In his Latin description of the Gallic Wars, Julius Caesar wrote: “se Britanni vitro inficiunt” — widely translated as meaning that the Britons dyed themselves with woad. Hence, many sources will tell you, the Romans named the ancient people of northern Britain the Picts, or ‘painted ones’. Among the objections to this claim is that woad is not a very good dye for people — it’s caustic and irritates the skin and eyes.
It’s not a great dye for textiles, either. The indigo colour squeezed from plants including woad (Isatis tinctoria) doesn’t dissolve in water and so can’t penetrate and bind cloth fibres. Instead, it must be chemically converted into a water-soluble compound called leucoindigo, or white indigo, which then adsorbs to the textile surface. It is most commonly used on denim. Over 4 billion denim garments are produced each year. These days, most are dyed blue with synthetic indigo, but the artificial colour must still be fixed using a potent bleaching agent. This is one reason why indigo dyeing is so polluting, as shown vividly by the numerous rivers in China and elsewhere that have been turned blue by untreated waste from jeans factories. According to environmental groups, textile dyeing is one of the most polluting industries in the world.
Indigo dyeing is so widespread that it is hard to replace with a cleaner process. But scientists are trying. Writing online in Nature Chemical Biology, researchers describe a more environmentally friendly method of making and applying indigo dye that relies on genetically engineered bacteria (T. M. Hsu et al. Nature Chem. Biol. http://dx.doi.org/10.1038/nchembio.2552; 2018).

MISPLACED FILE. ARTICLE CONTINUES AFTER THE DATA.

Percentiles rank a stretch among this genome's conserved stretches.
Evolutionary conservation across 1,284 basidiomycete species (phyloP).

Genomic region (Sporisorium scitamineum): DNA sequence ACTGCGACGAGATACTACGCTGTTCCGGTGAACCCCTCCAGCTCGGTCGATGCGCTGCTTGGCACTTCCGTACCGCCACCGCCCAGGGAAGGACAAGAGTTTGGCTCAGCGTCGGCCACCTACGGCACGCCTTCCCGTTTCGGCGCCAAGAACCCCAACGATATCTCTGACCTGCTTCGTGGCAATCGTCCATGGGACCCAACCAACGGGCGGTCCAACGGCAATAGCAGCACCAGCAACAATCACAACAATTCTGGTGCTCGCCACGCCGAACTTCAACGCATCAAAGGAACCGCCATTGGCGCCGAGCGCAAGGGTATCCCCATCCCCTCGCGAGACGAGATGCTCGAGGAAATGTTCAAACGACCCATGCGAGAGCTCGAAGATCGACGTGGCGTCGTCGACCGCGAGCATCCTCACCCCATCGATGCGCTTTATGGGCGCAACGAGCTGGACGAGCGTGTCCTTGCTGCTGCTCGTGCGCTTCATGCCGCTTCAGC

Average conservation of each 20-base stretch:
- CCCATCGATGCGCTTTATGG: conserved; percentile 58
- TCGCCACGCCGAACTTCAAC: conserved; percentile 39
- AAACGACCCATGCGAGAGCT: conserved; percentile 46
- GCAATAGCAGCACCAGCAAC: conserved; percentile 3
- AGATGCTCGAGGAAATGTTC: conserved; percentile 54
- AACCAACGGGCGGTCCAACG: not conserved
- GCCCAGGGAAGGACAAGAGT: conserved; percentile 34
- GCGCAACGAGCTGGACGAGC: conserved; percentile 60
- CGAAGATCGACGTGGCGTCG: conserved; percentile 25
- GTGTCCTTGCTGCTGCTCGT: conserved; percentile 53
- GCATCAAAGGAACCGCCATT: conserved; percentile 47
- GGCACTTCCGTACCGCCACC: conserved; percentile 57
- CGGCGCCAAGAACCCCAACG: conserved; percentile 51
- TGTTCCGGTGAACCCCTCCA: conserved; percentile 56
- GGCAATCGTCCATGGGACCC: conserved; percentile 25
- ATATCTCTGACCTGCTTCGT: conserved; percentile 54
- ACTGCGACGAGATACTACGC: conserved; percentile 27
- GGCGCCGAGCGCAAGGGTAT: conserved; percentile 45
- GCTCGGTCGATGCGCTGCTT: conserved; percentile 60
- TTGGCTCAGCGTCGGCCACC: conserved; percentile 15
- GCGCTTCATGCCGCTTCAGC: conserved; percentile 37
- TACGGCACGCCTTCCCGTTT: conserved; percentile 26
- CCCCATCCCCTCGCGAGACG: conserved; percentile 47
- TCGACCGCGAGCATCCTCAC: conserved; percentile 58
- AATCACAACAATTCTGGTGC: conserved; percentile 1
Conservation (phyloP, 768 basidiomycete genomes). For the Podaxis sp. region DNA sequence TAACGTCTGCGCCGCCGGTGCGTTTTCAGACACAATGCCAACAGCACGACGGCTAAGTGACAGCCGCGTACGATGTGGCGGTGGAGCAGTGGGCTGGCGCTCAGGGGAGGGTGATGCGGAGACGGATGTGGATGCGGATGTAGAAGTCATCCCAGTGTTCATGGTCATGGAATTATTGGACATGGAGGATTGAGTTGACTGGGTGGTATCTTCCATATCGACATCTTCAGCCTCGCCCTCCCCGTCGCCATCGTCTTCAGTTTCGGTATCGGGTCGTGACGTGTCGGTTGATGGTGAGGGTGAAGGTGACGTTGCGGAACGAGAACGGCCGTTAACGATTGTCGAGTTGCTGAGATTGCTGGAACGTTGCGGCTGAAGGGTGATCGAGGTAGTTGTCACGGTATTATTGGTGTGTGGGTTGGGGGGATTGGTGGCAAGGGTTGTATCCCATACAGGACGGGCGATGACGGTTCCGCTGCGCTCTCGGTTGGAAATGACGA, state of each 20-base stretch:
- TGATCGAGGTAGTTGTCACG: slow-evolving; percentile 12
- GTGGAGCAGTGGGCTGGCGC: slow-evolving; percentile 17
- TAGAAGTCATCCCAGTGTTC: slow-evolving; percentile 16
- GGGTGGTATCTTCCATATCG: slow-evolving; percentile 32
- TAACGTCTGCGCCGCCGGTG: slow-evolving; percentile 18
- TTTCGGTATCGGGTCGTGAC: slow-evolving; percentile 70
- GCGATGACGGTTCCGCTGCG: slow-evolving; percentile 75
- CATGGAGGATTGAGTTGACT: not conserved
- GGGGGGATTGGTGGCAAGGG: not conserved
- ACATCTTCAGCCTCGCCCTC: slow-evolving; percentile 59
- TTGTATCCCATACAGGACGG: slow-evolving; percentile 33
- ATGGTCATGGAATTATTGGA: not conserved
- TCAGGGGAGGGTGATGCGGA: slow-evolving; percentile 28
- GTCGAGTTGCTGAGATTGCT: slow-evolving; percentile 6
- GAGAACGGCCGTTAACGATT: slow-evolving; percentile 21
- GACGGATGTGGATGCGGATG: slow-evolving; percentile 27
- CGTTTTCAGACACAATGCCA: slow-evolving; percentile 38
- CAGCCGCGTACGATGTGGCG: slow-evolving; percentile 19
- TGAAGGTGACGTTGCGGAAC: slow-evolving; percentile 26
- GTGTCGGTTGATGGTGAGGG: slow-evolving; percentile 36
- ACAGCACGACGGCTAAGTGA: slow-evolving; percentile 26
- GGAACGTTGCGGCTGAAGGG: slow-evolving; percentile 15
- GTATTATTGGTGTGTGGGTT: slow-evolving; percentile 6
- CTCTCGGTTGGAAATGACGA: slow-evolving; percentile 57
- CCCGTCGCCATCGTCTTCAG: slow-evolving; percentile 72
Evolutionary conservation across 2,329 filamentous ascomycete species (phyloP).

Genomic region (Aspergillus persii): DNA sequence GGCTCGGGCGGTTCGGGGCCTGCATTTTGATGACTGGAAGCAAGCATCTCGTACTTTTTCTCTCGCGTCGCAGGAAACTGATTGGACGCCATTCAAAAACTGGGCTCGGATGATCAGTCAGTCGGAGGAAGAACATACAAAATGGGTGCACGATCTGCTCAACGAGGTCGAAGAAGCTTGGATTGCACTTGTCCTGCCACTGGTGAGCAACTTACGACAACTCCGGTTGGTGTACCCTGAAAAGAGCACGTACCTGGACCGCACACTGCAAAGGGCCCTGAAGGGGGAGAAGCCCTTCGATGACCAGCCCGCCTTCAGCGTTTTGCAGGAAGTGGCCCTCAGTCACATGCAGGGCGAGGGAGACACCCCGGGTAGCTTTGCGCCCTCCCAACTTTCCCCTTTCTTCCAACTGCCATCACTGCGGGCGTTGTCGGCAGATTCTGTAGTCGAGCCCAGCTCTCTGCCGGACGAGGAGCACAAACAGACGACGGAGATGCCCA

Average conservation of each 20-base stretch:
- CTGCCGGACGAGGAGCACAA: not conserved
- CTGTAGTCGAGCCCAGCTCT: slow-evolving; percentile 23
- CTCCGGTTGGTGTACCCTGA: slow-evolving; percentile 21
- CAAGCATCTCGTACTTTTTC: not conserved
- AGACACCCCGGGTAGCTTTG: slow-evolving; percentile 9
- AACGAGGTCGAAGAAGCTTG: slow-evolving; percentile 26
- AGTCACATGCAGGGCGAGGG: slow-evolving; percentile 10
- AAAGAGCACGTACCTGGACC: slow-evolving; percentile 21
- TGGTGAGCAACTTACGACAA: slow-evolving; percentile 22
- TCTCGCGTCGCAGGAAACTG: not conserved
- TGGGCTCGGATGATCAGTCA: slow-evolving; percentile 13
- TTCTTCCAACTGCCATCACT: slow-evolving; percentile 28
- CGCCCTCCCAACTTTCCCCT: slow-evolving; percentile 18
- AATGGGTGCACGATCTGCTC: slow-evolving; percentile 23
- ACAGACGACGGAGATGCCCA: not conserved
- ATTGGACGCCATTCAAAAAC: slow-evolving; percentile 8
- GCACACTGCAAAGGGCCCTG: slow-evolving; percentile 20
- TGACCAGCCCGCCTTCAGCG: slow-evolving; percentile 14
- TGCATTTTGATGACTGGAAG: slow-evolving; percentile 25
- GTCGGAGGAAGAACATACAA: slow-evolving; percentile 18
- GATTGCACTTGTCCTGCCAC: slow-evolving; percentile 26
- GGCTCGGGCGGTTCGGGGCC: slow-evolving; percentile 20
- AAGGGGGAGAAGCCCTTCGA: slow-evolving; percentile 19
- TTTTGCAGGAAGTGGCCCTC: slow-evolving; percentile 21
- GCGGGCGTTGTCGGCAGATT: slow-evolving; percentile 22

The process borrows a chemical switch from nature. Inside plant leaves, the unstable indigo precursor indoxyl is combined with glucose and stored as a colourless molecule called indican. The researchers mimicked this by adding genes to Escherichia coli bacteria to make them secrete indican. To dye material with this biosynthetic indican, the scientists dissolved it in water and applied the solution alongside an enzyme that stripped away the glucose to re-form indoxyl. This indoxyl then spontaneously oxidized to leucoindigo. When removed from the liquid, the leucoindigo reacted with the air and turned to indigo.
The clever mechanism goes further than previous attempts to clean the process, because it kills two polluting birds with one stone. First, it does away with the wasteful chemical synthesis of indigo.
Second, unlike previous indigo biosyntheses, this project removes the damaging bleaching stage that converts indigo to leucoindigo.
Industry churns out some 50,000 tonnes of synthetic indigo a year, and the bacterial system will need to be optimized and scaled up to make it commercially viable. The glucose molecules must be separated and removed, for one, and the enzyme used to liberate the indoxyl is expensive.
The scientists are optimistic that these challenges can be overcome. Are they right to be? One reason that biofuel production is cheap enough to be possible commercially is that it uses enzymes farmed from fungi. A useful step to prove the credentials of the greener denim dye would be to develop a similar low-cost way to make the required enzyme. Still, indigo production has not always welcomed novelty. Until well into the eighteenth century, France protected its woad industry by threatening users of indigo imported from India and other foreign sources with the death penalty. But given that the popularity of blue denim shows no signs of slowing, the process that produces it sorely needs a new trend.
Nature 553, 128 (2018)